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The German Historical Museum Aims for an Open View of the Past (June 2, 2006)

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Still, the eternal question of whether, and if so, how, we can learn from history continues to hang in the air. But there is something new, which goes largely unnoticed, probably because we have gotten used to it in the meantime: that German history also knows happy moments when liberty and unity found each other – the old dream of the revolutionaries of 1848.

In her speech, Chancellor Angela Merkel pointed to a noteworthy coincidence, to a “moment pregnant with history at a place pregnant with history.” For the baroque arsenal housed not only Prussia’s armory, but – until 1989 – also the GDR Museum for German History, where, in strict Marxist-Leninist fashion, Thomas Müntzer and the peasants’ wars in the late Middle Ages already seemed to point toward Erich Honecker, Egon Krenz, Erich Mielke, and the Central Committee of the SED.

“Historical-dialectical materialism” it was called back then, an immutable natural law of historical development, which had achieved its climax for the time being in the dictatorship of the proletariat.

Merkel reminder her listeners explicitly of this unhappy legacy, which, in the fortunate moment of the fall of the Wall and reunification, was united dialectically and congenially with Kohl’s museum plans. Despite its ideological orientation, the collection of the GDR museum, a very practical stroke of good fortune, contained irreplaceable treasures, an abundance of rare original pieces.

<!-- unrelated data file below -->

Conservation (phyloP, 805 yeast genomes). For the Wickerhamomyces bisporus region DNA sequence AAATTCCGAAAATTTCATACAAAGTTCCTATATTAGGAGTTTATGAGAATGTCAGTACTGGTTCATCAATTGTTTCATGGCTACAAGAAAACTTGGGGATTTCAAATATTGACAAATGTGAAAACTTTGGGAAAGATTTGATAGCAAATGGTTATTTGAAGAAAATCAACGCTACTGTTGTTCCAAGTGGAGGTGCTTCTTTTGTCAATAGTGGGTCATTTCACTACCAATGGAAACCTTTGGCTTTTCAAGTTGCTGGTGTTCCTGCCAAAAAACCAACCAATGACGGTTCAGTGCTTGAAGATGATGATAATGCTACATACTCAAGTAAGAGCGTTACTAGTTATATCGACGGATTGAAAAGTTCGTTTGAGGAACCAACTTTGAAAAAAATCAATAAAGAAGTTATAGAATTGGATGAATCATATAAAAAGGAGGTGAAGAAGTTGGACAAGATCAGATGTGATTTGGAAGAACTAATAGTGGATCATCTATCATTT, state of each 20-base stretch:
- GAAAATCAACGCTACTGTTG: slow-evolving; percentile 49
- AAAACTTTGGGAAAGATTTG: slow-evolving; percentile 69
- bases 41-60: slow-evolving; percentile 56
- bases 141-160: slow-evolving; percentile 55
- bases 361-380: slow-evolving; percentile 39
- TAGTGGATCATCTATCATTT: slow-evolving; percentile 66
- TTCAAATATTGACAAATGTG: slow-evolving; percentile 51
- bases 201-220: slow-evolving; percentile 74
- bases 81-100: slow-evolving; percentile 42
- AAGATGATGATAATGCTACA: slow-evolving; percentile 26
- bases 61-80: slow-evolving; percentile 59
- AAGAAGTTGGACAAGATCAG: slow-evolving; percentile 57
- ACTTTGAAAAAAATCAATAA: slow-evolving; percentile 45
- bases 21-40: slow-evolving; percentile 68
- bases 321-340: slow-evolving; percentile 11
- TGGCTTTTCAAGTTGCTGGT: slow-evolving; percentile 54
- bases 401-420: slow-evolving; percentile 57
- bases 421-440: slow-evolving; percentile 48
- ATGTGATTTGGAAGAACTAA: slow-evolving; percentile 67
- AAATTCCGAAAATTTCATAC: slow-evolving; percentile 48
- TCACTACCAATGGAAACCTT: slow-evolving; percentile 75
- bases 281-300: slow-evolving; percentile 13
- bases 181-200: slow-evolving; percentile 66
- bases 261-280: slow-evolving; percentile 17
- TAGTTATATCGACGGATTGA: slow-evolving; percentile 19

Soon after the Wende of 1989/90 it was clear that a German national museum, whose preferred name in the end was “German Historical Museum,” could find its ideal home only in the old arsenal – between the Lustgarten and the Brandenburg Gate, between the Alte Nationalgalerie and the Kronprinzenpalais.

Here, according to Merkel, no “view of history” will be foisted upon anyone. Everyone should draw his own picture of the “heights and depths of days gone by.” Perhaps the largely still “divided memory” in East and West could be reconciled through historical contemplation – possibly to a view of history that is devoid of pseudo-scientific natural laws, but is “open, multifaceted, and comprehensive.” A differentiated historical consciousness that would contribute to the nation’s direction and identity.

Proud DHM director Hans Ottomeyer – “I am extremely happy, struggling for words” – pointed out that the audience for his museum, which also includes a wonderful glass addition built by Chinese-American architect [I.M.] Pei to house rotating exhibitions, is extraordinarily young.

“History is en vogue,” Obermeyer noted and highlighted the concept behind the museum once more: authenticity instead of display. Not a replacement for the study of history or the reading of hefty books, but the offer of an overall impression that is sensory, first off, and capable of triggering different thoughts and emotions in each visitor.

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